A detailed look at the Venturi 400 GT

Venturi is a French brand recognized for its production of sports cars, particularly the Venturi 400 Trophy, a V6-powered sports car that dominated the racing scene in the ’90s. But regardless of its vast contributions to the racing community, Venturi is also among the least known car manufacturers today.

The Venturi 400 Trophy was, for some time, perceived as a serious contender in the supercar industry, with flashy exotic wedge-shaped cuts, starting with the 24 Hours of Le Mans, and once dubbed the “Venturi Gentleman Drivers Trophy”. With more demand in the racing community, the Venturi became among the most preferred vehicles to compete on popular racetracks. The first round of the Venturi trophy was a success. The Venuti partook in various championships included, including Dijon, Le Mans, Poe, Paul Ricard, Magny-Cours, and Nürburgring.

In addition to the Trophy model, which made its first debut at the Paris Motor Show in 1986 and continued in the model line nearly until 1996 (without changing its style or revising its engine), the brand offered the Convertible Transcup version of the Trophy model . This was called the 300 Atlantique, renowned as one of the fastest production cars. Later, Venturi Automobiles introduced a road version of the Trophy: The Venturi 400 GT. Unlike the Gentleman Driver Trophy, the 400 GT was the first production car to feature carbon-ceramic brakes as a standard feature. Thanks to its amazing power output, the Venturi 400 GT went against the 911 Carrera GTS, the Pagani Zonda C12, and the BMW M2 Competition. The Venturi eventually adopted the Vector route in the United States, building just dozens of cars before going bankrupt in 2001.

The Venturi 400 GT was a road version of the famous Venturi 400 Trophy racing lineage. The GT adapted a lot of features from the racing sibling, including the sporty fascia and the 3.0-liter V6 turbo engine, among other things. Here’s a brief history of the Venturi 400 GT.

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The Venturi 400 GT Boasted An Amazing Racing Character

A major highlight of the Venturi 400 GT was its exterior styling, which featured an overall athletic build. For a design that remained unchanged for a long time (the Trophy model), Venturi made a few changes to the then-new 400 GT. First, its new shape consisted of redesigned front and rear bumpers. Then the model got its rear spoiler from the French F40. The 400 GT inherited the same retractable headlights from the predecessor, but this time, they were wider and half visible.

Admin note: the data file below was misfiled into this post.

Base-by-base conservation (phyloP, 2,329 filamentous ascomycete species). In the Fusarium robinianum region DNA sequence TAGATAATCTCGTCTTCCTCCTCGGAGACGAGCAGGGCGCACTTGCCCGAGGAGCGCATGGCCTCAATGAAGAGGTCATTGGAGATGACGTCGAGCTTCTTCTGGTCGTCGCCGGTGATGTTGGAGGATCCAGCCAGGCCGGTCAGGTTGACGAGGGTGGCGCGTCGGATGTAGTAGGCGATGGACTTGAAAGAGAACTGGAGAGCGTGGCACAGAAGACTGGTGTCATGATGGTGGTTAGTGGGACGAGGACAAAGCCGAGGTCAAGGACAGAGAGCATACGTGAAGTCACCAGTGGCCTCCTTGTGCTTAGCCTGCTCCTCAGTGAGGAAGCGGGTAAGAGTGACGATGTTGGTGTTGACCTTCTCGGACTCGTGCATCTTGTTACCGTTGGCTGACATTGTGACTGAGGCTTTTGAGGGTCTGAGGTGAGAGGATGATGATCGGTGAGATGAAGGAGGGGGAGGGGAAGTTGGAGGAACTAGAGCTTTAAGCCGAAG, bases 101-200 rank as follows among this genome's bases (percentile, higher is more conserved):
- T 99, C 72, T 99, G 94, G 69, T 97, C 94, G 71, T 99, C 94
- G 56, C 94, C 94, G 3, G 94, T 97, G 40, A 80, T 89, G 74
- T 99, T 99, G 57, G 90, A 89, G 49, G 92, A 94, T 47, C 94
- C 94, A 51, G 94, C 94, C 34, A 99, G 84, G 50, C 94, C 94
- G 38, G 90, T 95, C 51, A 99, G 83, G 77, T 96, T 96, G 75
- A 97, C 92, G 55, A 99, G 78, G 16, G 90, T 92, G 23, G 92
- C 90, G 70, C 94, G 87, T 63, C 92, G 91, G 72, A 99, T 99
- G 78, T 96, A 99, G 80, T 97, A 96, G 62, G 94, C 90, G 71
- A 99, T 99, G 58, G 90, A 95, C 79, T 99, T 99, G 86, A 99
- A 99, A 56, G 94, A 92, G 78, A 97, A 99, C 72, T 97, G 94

The outside mirrors were substantially extended to provide a wider field of view to the rear with wide fenders and a rear spoiler. The 400 GT model also had new 18-inch wheels, which further boosted the sports car’s profile. The rear end received a large side air outlet ahead of the rear wheels.

Past the doors was a smart interior, with a sporty presentation. The 98.4-inch wheelbase gave the interior more leg and headroom, also similar to the racing model. For the driver and front passenger, the front received two leather-padded A8 Recaro seats.

For a more luxurious appeal, the leather material spread throughout the cabin, across the door panels, and the center console. The dashboard came concealed in carbon. Upon request, customers could have the optional woodgrain material on the dashboard. So, air conditioning was a standard feature on the Venturi 400 GT.

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The Venturi 400 GT: Same Great Powertrain, Different Drivetrain

Under the sleek hood, the Venturi 400 GT packed the same engine as the dragstrip Trophy version, which was a 3.0-liter V6 Twin Turbo PRV ZPJ4 Original PSA engine. The PRV/EIA was a top-of-the-line powertrain, developed by three brands: Peugeot, Renault, and Volvo. It was capable of delivering a staggering 408 hp at 6,000 RPM and 384 lb.-ft of torque at 4,500 RPM. This power output placed the Venturi 400 GT at par with the 911 Carrera GTS, which had a similar power output, or the BMW M2 Competition, which made 410 horsepower. Also, the Venturi 400 GT’s pulling power beat the Ford Mustang Boss 302 and the Jaguar XK. To source as much power as possible, the brand threw in two V6 Turbos Garrett T2 / T25 blowing at 0.95 bar maximum. For the drivetrain, the 400 GT’s mid-engine configuration sent the power to the rear wheels via a 5-speed manual transmission system.

More changes made the Venturi 400 GT stand out. These changes came in the form of two catalytic pots, a modified electronic management system, and a silencer. These factors not only made differentiated the Venturi 400 GT and the Venturi Challenge model. The same factors also made sure the Venturi 400 GT had the best features a normal road version sports car could offer, if not more. With this power, the Venturi 400 GT could accelerate from a standstill to 62 mph in 4.7 seconds. The Venturi 400 GT had a top speed of 180 mph, making it the fastest production car from France during its time.

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